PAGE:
Contrasting effects of acidification and warming on dimethylsulfide concentrations during a temperate estuarine fall bloom mesocosm experiment

The effects of ocean acidification and warming on the concentrations of dimethylsulfoniopropionate (DMSP) and dimethylsulfide (DMS) were investigated during a mesocosm experiment in the Lower St. Lawrence Estuary (LSLE) in the fall of 2014. Twelve mesocosms covering a range of pHT (pH on the total hydrogen ion concentration scale) from 8.0 to 7.2, corresponding to a range of CO2 partial pressures (pCO2) from 440 to 2900µatm, at two temperatures (in situ and +5°C; 10°C and 15°C) was monitored during 13 days. All mesocosms were characterized by the rapid development of a diatom bloom dominated by Skeletonema costatum, followed by its decline upon the exhaustion of nitrate and silicic acid. Neither the acidification nor the warming resulted in a significant impact on the abundance of bacteria over the experiment. However, warming the water by 5°C resulted in a significant increase of the average bacterial production (BP) in all 15°C mesocosms as compared to 10°C, with no detectable effect of pCO2 on BP. Variations in total DMSP (DMSPt=particulate+dissolved DMSP) concentrations tracked the development of the bloom although the rise in DMSPt persisted for a few days after the peaks in chlorophyll a. Average concentrations of DMSPt were not affected by acidification or warming. Initially low concentrations of DMS (<1nmolL−1) increased to reach peak values ranging from 30 to 130nmolL−1 towards the end of the experiment. Increasing the pCO2 reduced the averaged DMS concentrations by 66% and 69% at 10°C and 15°C, respectively, over the duration of the experiment. On the other hand, a 5°C warming increased DMS concentrations by an average of 240% as compared to in situ temperature, resulting in a positive offset of the adverse pCO2 impact. Significant positive correlations found between bacterial production rates and concentrations of DMS throughout our experiment point towards temperature-associated enhancement of bacterial DMSP metabolism as a likely driver for the mitigating effect of warming on the negative impact of acidification on the net production of DMS in the LSLE and potentially the global ocean.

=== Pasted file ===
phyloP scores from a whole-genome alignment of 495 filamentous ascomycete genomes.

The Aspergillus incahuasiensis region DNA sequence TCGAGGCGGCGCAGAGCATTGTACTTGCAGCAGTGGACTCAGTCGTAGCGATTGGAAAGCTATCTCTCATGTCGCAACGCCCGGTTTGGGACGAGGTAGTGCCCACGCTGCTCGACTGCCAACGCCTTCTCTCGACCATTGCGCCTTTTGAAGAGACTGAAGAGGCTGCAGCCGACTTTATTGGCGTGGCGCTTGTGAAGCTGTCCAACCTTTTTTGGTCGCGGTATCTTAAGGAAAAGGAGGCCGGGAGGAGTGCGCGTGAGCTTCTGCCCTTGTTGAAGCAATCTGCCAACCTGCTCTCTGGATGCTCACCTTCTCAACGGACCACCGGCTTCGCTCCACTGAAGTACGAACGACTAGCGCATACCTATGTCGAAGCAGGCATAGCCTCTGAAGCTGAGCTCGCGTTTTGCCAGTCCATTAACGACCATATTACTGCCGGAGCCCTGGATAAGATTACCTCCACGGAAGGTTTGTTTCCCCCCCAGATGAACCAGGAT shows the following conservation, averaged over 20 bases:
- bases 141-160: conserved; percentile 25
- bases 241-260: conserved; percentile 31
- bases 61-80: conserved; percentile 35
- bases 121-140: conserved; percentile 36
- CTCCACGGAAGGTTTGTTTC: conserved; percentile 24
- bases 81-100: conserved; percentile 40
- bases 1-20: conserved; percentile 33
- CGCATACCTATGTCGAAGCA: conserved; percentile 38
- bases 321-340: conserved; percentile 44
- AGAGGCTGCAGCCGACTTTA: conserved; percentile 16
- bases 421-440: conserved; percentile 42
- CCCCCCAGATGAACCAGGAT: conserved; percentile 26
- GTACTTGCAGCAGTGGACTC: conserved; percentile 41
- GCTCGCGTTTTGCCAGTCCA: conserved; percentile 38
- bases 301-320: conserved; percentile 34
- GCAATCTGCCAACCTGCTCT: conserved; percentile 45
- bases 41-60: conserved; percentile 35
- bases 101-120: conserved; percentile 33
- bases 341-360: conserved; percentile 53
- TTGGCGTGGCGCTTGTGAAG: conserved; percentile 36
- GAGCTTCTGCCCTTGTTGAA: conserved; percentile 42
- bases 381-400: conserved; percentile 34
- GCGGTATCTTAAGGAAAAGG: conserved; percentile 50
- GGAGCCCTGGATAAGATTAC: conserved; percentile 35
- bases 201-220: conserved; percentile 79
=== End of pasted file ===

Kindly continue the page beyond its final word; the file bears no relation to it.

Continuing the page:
Bénard R., Levasseur M., Scarratt M., Michaud S., Starr M., Mucci A., Ferreyra G., Gosselin M., Tremblay J.-É., Lizotte M. & Yang G.-P., 2018. Contrasting effects of acidification and warming on dimethylsulfide concentrations during a temperate estuarine fall bloom mesocosm experiment. Biogeosciences Discussions. Article.

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